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Wetland, Woodland, Wildland: A Guide to the Natural Communities of Vermont (Middlebury Bicentennial Series in Environmental Studies) Paperback – November 1, 2000

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Wetland, Woodland, Wildland: A Guide to the Natural Communities of Vermont (Middlebury Bicentennial Series in Environmental Studies) + A Field Guide to Eastern Forests: North America (Peterson Field Guides) + Newcomb's Wildflower Guide
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Editorial Reviews

Review

"A solid, comprehensive guide . . . practical information for naturalists, teachers, landowners and conservation planners . . . as well as general knowledge for anyone who wants to learn more about the Vermont outdoors." ―Vermont Sunay Magazine

From the Publisher

6 1/4 x 9 trim. 200 illus. 107 drawings. 101 color photos. 82 color maps. 4 tables. 4 charts LC 00-103493
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Product Details

  • Series: Middlebury Bicentennial Series in Environmental Studies
  • Paperback: 468 pages
  • Publisher: Middlebury/Vermont Department of Fish and Wildlife and the Nature Conservancy; 1st edition (November 1, 2000)
  • Language: English
  • ISBN-10: 158465077X
  • ISBN-13: 978-1584650775
  • Product Dimensions: 9 x 6.4 x 0.7 inches
  • Shipping Weight: 1.6 pounds (View shipping rates and policies)
  • Average Customer Review: 5.0 out of 5 stars  See all reviews (7 customer reviews)
  • Amazon Best Sellers Rank: #301,019 in Books (See Top 100 in Books)

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Most Helpful Customer Reviews

5 of 5 people found the following review helpful By Tom Van Vechten on June 8, 2003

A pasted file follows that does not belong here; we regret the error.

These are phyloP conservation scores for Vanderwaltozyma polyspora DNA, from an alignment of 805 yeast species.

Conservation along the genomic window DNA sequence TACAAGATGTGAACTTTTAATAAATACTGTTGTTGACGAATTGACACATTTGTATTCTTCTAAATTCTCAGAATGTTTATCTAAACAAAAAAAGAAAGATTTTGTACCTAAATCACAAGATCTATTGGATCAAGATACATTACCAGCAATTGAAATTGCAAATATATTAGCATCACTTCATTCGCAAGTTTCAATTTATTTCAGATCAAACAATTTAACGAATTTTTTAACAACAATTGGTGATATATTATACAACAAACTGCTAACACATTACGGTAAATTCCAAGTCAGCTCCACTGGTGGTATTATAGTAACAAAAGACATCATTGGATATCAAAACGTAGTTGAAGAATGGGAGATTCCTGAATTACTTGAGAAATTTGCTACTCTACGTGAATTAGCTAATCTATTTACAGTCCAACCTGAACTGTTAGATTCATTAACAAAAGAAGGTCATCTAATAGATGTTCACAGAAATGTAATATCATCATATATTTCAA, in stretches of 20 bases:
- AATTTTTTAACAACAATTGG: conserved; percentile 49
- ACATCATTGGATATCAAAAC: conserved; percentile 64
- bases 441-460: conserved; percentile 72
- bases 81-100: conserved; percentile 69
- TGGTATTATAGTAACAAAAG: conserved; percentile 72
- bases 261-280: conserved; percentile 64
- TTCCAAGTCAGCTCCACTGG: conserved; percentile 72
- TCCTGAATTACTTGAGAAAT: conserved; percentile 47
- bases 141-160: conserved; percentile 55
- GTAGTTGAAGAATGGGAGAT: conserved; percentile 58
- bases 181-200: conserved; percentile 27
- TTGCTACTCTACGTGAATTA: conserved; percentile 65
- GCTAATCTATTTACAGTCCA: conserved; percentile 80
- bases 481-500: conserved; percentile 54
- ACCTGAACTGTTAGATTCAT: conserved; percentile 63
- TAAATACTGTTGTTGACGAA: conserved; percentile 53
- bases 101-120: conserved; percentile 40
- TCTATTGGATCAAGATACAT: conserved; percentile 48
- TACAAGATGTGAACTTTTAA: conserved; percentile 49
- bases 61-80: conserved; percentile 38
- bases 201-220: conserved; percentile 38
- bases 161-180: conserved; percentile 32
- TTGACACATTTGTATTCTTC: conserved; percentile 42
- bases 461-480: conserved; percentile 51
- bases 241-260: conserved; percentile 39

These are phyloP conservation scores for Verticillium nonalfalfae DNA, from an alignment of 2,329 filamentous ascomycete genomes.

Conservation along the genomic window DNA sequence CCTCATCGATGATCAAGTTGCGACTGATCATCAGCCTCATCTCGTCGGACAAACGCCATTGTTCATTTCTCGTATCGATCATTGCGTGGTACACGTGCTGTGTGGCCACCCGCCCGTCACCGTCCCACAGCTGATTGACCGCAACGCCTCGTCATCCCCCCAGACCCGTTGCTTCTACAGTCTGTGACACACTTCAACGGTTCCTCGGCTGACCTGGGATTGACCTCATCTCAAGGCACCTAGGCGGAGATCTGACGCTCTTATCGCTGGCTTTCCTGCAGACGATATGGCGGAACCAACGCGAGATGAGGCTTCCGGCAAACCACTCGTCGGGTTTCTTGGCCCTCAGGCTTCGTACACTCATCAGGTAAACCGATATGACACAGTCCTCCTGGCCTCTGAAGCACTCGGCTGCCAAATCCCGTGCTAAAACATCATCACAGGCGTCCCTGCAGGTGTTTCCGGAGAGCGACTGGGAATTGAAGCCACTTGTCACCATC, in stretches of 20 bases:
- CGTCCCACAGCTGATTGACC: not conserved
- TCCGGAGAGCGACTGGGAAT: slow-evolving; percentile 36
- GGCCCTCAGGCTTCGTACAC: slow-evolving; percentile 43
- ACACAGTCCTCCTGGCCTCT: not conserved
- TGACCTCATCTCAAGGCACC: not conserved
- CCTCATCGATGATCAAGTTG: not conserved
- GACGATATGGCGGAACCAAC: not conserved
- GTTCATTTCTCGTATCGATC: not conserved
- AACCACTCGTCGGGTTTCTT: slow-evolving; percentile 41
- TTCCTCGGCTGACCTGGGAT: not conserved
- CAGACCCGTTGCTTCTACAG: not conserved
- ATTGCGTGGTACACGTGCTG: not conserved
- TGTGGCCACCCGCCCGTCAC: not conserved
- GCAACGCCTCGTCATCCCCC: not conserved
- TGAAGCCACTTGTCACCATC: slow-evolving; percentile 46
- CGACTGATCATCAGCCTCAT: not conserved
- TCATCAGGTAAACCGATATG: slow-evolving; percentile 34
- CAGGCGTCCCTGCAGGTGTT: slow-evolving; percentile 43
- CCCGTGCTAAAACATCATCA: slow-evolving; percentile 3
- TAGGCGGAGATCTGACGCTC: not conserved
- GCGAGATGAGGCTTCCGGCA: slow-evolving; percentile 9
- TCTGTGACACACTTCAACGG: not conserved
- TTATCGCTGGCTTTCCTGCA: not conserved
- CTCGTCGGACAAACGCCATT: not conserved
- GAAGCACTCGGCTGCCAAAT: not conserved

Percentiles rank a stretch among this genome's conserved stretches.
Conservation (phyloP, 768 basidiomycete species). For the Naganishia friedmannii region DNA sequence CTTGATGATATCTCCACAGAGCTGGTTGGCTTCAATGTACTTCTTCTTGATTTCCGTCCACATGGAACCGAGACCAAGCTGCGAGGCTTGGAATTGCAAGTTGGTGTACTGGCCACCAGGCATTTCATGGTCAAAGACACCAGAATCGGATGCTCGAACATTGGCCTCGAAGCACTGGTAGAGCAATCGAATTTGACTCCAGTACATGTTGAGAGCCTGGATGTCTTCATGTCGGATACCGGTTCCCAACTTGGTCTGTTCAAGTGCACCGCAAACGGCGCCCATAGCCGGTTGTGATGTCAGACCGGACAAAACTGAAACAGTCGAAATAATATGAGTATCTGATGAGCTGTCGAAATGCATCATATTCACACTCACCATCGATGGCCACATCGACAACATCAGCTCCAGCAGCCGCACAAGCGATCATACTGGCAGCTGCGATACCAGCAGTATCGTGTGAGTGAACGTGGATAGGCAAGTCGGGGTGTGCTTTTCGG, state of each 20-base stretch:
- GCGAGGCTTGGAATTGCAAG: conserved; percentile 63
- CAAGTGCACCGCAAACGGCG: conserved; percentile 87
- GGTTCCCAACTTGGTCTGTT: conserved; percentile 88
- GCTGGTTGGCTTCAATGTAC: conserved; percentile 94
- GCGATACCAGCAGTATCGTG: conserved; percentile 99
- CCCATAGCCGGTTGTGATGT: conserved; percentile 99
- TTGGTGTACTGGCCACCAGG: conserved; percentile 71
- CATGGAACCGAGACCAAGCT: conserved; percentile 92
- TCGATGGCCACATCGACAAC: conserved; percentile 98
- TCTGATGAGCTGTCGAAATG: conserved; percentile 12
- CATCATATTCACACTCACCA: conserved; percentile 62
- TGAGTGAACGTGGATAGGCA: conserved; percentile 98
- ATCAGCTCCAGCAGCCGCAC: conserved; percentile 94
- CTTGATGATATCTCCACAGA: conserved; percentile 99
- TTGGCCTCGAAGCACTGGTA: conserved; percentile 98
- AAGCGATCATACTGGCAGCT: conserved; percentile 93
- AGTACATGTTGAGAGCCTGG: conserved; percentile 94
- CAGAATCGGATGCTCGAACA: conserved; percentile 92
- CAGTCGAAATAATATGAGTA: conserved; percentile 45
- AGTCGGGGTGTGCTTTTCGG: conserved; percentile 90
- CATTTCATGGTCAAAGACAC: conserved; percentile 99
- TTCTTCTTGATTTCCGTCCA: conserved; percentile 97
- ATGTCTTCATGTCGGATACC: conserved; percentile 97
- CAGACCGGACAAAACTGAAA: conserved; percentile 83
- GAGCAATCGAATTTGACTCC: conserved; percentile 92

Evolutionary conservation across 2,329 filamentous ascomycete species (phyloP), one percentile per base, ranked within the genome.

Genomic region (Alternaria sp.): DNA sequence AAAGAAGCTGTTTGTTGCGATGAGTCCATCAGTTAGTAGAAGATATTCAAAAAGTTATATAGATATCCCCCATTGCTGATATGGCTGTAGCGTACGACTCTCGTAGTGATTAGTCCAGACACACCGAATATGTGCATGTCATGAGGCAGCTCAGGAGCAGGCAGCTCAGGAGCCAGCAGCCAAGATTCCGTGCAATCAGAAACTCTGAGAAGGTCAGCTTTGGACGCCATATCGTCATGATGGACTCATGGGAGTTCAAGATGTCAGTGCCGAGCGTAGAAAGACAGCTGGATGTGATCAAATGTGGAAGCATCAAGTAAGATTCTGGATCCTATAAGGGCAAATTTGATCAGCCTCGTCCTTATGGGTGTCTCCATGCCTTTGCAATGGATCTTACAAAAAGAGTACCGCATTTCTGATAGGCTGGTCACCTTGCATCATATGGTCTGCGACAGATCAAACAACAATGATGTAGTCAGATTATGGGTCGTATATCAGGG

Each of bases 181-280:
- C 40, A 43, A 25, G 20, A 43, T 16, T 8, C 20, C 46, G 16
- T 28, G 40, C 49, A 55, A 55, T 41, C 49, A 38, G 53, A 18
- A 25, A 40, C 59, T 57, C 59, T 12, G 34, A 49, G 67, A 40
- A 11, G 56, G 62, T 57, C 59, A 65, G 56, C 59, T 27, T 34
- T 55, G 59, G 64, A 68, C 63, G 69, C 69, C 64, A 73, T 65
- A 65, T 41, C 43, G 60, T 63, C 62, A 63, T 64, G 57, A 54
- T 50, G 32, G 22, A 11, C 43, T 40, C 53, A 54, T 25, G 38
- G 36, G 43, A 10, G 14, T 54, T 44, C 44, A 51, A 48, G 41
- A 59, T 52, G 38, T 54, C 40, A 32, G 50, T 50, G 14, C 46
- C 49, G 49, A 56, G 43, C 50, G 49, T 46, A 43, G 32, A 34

Format: Paperback
I came to this book as a relative beginner in nature observation, I could pick out the major tree species, but not much more than that. This guide was of tremendous help to me in learning to see relationships between tree types and the soil, exposeur, water, and other plants. The text is focused on Vermont, but I found it very helpful in New Hampshire, and I am sure it would be useful in Maine and New York as well as some of the Great Lakes areas. It is also very beautiful to look at, though some what difficult to read straight through from cover to cover. Take it with you on a hike, or during fly season look at it when you get back.
I hope there are or will be additional books of this type for other areas of the country / world. The authors and artist have set a high standard.
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4 of 4 people found the following review helpful By Kitty Werner on September 6, 2003
Format: Paperback
As a resident of Vermont, I found this book to be one of the definitive works about Vermont's natural habitat. It is quite the eyeopener. The interactions of all the natural wonders of the state are completely explained, as well as the definitions of the specific ecosystems found everywhere. With this book I was able to map vernal pools, hemlock swamps and other sensitive habitats around me. Absolutely invaluable.